Broker Assisted Trade Fee $20.00 $25.00 $25.00

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Margin Trading Fees

Guides: Best Brokers for Day Trading

Margin Interest Rate: Margin is money borrowed from a stock broker to purchase stocks, ETFs, options, or other investments. By borrowing money on margin, traders can increase their position size. The margin rate is the interest rate brokers charge for the portion of funds borrowed. For example, the US standard margin leverage is 2:1, meaning you can borrow $1 for every $1 you invest. So, if you buy $100 worth of stock, your online broker will provide you an additional $100, for a total of $200 to invest.

Margin Trading Fee: Beyond the standard commission rate (nearly all brokers offer $0 trades), online brokers do not charge a fee for trading stocks, ETFs, and similar instruments on margin. Instead, they charge an interest rate on the net balance borrowed. For example, if you buy $2,000 worth of Apple (AAPL) stock, with $1,000 of it borrowed on margin, you will pay interest on the $1,000 borrowed.

Margin Call: When traders use leverage to buy shares of stocks, ETFs, or trade options on margin, they can be subject to a margin call from their online broker. A margin call occurs when the trader no longer has enough personal capital in the position to offset the unrealized losses due to the trade going sour. For example, if you short $1000 of stock XYZ at $10 ($500 cash, $500 margin), and it trades up to $20, you now owe not only the original $500 borrowed, but also an additional $1000 from the position doubling in price. Unless you deposit additional cash funds into your brokerage account, your online broker will likely issue a margin call, and force liquidate the position.

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Under $24,999.99 7.75% 8.33% 8.95%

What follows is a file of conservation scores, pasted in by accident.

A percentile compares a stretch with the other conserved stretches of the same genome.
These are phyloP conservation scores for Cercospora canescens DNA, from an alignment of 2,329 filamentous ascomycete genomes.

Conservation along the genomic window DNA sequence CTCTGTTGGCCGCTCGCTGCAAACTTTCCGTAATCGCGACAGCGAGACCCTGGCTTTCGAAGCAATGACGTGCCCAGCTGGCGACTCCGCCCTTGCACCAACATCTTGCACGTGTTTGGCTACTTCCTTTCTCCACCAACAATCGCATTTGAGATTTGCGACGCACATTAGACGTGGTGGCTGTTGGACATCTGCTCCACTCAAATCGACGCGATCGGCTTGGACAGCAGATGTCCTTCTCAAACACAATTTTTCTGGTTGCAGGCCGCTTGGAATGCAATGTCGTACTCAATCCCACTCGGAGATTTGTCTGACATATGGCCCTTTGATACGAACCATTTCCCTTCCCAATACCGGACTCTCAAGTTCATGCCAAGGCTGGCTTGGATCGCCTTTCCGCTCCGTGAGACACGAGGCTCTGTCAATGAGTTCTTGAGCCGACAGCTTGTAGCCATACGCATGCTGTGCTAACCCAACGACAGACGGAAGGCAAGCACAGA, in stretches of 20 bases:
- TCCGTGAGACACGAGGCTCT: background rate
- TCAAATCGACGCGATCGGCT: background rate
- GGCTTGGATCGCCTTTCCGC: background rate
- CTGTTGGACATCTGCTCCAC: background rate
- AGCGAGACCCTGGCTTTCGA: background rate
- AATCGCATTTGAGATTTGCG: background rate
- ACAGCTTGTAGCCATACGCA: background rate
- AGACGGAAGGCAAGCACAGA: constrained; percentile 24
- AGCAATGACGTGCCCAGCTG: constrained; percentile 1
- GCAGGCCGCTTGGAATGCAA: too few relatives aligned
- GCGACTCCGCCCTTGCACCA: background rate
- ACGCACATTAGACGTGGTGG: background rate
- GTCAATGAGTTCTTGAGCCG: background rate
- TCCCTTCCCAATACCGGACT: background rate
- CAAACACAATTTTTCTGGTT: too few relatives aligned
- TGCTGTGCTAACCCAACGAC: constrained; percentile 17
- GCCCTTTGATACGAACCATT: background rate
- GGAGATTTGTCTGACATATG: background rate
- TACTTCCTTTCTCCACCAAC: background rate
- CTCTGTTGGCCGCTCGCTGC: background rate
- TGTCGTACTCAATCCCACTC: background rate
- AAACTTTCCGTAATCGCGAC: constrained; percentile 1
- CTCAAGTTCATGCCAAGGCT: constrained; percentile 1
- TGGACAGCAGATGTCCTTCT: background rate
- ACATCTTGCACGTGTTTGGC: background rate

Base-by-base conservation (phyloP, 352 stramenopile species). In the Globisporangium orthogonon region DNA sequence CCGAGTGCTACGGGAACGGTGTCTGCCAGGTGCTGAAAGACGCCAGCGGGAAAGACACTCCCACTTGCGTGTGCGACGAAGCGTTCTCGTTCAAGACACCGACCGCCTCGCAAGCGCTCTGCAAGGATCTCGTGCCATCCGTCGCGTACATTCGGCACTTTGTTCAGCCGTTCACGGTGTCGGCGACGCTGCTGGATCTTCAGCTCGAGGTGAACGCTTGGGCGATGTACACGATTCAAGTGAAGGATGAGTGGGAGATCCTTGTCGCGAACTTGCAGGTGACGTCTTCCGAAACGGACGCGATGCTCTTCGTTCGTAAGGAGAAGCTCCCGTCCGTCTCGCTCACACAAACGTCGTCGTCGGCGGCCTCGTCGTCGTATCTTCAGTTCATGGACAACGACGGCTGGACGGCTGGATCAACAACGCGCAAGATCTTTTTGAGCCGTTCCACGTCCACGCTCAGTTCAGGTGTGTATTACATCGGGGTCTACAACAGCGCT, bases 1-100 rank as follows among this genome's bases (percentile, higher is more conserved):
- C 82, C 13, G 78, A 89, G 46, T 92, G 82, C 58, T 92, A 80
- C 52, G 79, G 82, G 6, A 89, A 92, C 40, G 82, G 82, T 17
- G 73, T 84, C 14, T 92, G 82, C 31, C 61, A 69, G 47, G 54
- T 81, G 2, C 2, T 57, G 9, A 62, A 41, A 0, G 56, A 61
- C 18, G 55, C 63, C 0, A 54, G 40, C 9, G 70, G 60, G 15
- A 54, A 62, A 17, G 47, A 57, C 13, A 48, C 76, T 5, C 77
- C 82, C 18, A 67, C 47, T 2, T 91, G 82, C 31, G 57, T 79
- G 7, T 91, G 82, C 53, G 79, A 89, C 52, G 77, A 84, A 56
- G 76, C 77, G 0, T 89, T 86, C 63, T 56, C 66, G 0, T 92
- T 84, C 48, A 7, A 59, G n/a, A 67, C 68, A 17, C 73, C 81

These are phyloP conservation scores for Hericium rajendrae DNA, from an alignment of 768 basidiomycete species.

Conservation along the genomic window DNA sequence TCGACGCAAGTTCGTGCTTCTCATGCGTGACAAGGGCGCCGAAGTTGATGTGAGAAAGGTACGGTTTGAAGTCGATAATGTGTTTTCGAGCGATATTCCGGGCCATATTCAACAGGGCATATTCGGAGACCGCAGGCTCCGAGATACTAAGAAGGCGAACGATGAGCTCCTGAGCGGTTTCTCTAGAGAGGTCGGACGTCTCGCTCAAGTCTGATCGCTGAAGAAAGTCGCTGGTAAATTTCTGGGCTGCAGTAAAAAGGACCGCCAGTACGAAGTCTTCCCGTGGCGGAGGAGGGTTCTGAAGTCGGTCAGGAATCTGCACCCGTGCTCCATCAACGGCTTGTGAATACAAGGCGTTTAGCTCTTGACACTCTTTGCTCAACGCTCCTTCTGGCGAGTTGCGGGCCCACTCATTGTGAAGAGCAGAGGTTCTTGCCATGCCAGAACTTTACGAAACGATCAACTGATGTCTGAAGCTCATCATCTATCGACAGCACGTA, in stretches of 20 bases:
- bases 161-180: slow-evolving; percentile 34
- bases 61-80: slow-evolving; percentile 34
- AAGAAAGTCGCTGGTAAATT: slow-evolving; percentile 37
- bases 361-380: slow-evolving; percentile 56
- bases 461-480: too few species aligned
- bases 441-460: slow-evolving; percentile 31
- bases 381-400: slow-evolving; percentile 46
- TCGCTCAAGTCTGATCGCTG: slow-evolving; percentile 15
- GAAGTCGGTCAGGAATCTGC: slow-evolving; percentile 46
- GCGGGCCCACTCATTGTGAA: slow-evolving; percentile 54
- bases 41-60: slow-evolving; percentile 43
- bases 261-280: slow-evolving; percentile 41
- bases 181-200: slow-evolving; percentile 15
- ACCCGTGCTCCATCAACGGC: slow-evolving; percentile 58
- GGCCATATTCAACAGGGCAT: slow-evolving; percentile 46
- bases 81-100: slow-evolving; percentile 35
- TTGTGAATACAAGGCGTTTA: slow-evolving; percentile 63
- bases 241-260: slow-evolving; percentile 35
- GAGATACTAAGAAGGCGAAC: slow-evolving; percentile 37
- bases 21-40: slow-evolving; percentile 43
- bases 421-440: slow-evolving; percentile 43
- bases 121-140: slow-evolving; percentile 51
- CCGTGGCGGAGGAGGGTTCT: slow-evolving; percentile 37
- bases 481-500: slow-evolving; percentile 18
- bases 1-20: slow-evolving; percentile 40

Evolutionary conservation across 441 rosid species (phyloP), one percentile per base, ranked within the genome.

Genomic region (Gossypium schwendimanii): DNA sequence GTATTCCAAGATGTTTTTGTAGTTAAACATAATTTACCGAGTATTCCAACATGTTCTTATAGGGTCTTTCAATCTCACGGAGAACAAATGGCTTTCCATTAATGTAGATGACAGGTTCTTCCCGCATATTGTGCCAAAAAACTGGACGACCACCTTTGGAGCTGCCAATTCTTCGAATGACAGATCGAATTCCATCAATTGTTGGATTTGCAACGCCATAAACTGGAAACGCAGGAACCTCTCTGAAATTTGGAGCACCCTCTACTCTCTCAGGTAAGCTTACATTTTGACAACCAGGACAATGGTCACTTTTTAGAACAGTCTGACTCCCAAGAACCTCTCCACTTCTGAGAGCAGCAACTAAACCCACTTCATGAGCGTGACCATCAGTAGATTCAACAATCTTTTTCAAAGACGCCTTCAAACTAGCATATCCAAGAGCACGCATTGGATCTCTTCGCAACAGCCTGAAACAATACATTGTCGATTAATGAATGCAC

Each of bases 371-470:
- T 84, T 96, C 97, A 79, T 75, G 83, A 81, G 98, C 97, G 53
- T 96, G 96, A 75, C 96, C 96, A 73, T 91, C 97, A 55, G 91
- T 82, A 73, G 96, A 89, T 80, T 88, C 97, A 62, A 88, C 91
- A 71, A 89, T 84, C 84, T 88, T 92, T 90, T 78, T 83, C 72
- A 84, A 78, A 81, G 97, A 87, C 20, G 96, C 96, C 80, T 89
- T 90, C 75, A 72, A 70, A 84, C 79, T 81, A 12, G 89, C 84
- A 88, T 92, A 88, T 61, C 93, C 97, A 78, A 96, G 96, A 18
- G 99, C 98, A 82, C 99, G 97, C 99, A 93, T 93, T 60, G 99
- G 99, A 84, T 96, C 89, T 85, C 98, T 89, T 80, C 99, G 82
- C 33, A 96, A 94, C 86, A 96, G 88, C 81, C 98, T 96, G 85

$25,000.00 to $49,999.99 7.50% 7.83% 8.45%
$50,000.00 to $99,999.99 6.75% 6.88% 7.95%
$100,000.00 to $249,999.99 5.50% 6.83% 7.45%
$250,000.00 to $499,999.99 4.50% 6.58% 6.95%
$500,000.00 to $999,999.99 4.00% 5.08% 6.45%
Above $1,000,000.00 3.25% 4.75% 5.45%

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Beginner Trading Features

Guides: Best Brokers for Beginners

Virtual Trading: Not every investor is ready to jump right in the water and trade stocks and options with real money. Because of this, online brokers will often offer virtual trading so users can practice trading first. With virtual trading, also known as paper trading, investors are given a practice portfolio of fake money alongside access to the broker's trade platform. Using delayed quotes, users can then trade both stocks, options, and even forex and futures if they're offered.

Feature Ally Invest Charles Schwab
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Education (Stocks) Yes Yes Yes
Education (ETFs) Yes Yes Yes
Education (Options) Yes Yes Yes
Education (Mutual Funds) Yes Yes Yes
Education (Bonds) Yes Yes Yes
Education (Retirement) Yes Yes Yes
Retirement Calculator No Yes Yes
Investor Dictionary Yes Yes Yes
Paper Trading No No Yes
Videos No Yes Yes
Webinars (Monthly Avg) 15 100 30
Webinars (Archived) Yes Yes Yes
Progress Tracking No No No
Interactive Learning - Quizzes No No Yes

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About the Author

Blain Reinkensmeyer

As Head of Research at, Blain Reinkensmeyer has 20 years of trading experience with over 1,000 trades placed during that time. Referenced as a leading expert on the US online brokerage industry, Blain has been quoted in the Wall Street Journal, The New York Times, the Chicago Tribune, and Fast Company, among others.

All pricing data was obtained from a published web site as of 01/10/2022 and is believed to be accurate, but is not guaranteed. For stock trade rates, advertised pricing is for a standard order size of 500 shares of stock priced at $30 per share. For options orders, an options regulatory fee per contract may apply.

1 Fidelity Sell orders are subject to an activity assessment fee from $0.01 to $0.03 per $1,000 of principal. Options trading entails significant risk and is not appropriate for all investors. Certain complex options strategies carry additional risk. Before trading options, please read Characteristics and Risks of Standardized Options. Supporting documentation for any claims, if applicable, will be furnished upon request.